Hundreds of tracks discovered along Scotland’s coast show that huge, long-necked dinosaurs once trod there.
The footprints form the largest dinosaur site ever found in Scotland. They also show that sauropods, which included the largest dinosaurs of all time, were at home along the shore.
The giant dinosaurs' relationship to water has long been debated. For much of the 20th century, paleontologists thought sauropods had to wallow in swamps, where the water could support their massive bulk. But finds during the “Dinosaur Renaissance” of the 1970s and '80s banished this old imagery. Sauropods turned out to be surprisingly light for their size, more likely to float than to sink their feet to a lake bottom. A new view had sauropods roaming forests, rather than steaming marshes.
Now, the new footprints on the Isle of Skye are part of a growing picture that some sauropod dinosaurs also frequented the edges of lagoons and ancient coasts. The geology of the Isle of Skye site presented unequivocal evidence that the dinosaurs were walking around a brackish lagoon.
A Giant Find
“We had gone out to a lonely stretch of coast on the far northeastern tip of the island,” says University of Edinburgh paleontologist Stephen Brusatte, who scouted the Isle of Skye site after a geologist spotted bones there. After spending the day finding mostly shark teeth and other small fossils, Brusatte says, he and fossil fish expert Tom Challands spotted what looked like a pothole. It was a dinosaur's footprint.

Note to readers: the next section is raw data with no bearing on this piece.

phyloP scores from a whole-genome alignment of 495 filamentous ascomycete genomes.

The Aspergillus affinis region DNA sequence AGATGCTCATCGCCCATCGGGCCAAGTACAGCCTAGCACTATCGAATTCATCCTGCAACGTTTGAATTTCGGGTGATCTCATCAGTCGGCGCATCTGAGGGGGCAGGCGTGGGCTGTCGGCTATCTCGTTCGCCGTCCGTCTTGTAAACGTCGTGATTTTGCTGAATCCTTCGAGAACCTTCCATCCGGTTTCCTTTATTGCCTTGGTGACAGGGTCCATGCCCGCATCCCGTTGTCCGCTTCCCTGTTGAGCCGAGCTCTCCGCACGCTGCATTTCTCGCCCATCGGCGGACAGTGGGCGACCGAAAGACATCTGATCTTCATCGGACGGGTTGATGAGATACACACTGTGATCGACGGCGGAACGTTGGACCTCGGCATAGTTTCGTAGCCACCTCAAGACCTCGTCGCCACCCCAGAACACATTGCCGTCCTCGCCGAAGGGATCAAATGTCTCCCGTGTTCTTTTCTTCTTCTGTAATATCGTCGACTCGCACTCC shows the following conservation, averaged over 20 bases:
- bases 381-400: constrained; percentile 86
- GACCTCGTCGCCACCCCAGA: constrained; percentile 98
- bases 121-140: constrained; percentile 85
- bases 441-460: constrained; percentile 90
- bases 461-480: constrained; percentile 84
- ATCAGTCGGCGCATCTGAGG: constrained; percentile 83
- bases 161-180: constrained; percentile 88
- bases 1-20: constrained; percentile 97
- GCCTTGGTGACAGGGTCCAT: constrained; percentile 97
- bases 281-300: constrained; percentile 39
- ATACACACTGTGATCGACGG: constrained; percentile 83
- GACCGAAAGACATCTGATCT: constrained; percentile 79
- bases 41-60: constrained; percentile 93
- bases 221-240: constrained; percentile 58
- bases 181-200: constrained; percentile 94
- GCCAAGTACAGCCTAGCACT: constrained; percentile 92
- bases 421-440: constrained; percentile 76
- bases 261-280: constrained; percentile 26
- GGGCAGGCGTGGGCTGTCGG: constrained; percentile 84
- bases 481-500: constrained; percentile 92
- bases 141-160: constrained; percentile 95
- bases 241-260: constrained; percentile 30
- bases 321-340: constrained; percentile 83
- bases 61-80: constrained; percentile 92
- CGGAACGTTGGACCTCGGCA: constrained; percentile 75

That initial find turned into a string of tracks over an area measuring about 49 feet (15 meters) by 82 feet (25 meters).
But it’s not just the size of the tracksite that’s remarkable. The Isle of Skye footprints date back to the Middle Jurassic, over 161 million years ago. This, Brusatte says, “is one of the most poorly understood time intervals in dinosaur evolution.” The tracks offer a new glimpse into which dinosaurs lived in the area and how they behaved during this mysterious time.
Dinosaur bones are rare in Middle Jurassic rocks, notes Emory University paleontologist Anthony Martin, and even fossil skeletons can be transported from where the animal died. Tracks, however, are a different story. Footprints “are extremely valuable for filling gaps in our understanding of dinosaur evolution,” Martin says.
The exact identity of the dinosaurs that left the footprints is unknown. Unless a dinosaur literally dies in its tracks, it’s usually impossible to match a skeletal foot to footprint.
But the tracks preserve enough detail for Brusatte and coauthors to identify them as sauropod dinosaurs—like the embattled Brontosaurus and its relatives—that walked with their legs relatively close to each other along the midline. A good candidate for this sort of trackmaker, Brusatte says, is a Middle Jurassic dinosaur named Cetiosaurus, which also happens to be one of the first dinosaurs ever named.
Creatures of the Lagoon
The ancient environment where these dinosaurs tromped around also came as a surprise.
Paleontologists are as yet uncertain as to why sauropods at the ancient Isle of Skye and other sites around the world regularly skirted the margins of seas, lagoons, and wetlands. Perhaps the lagoons and coasts boasted a food source, protection from predators, or some other draw, Brusatte says.
Martin agrees, noting that finding sauropod tracks in coastal habitats is not all that surprising given that these places “provided paths of least resistance for sauropods moving from one place to another” thanks to flat, easy-to-navigate shorelines where predatory dinosaurs would have had more difficulty ambushing prey given the lack of cover.
So while sauropods were largely landlubbers, some of them were comfortable with at least getting their feet a little wet. “Dinosaurs were probably capable of doing a lot more, and living a whole lot more places,” Brusatte says, “than we give them credit for.”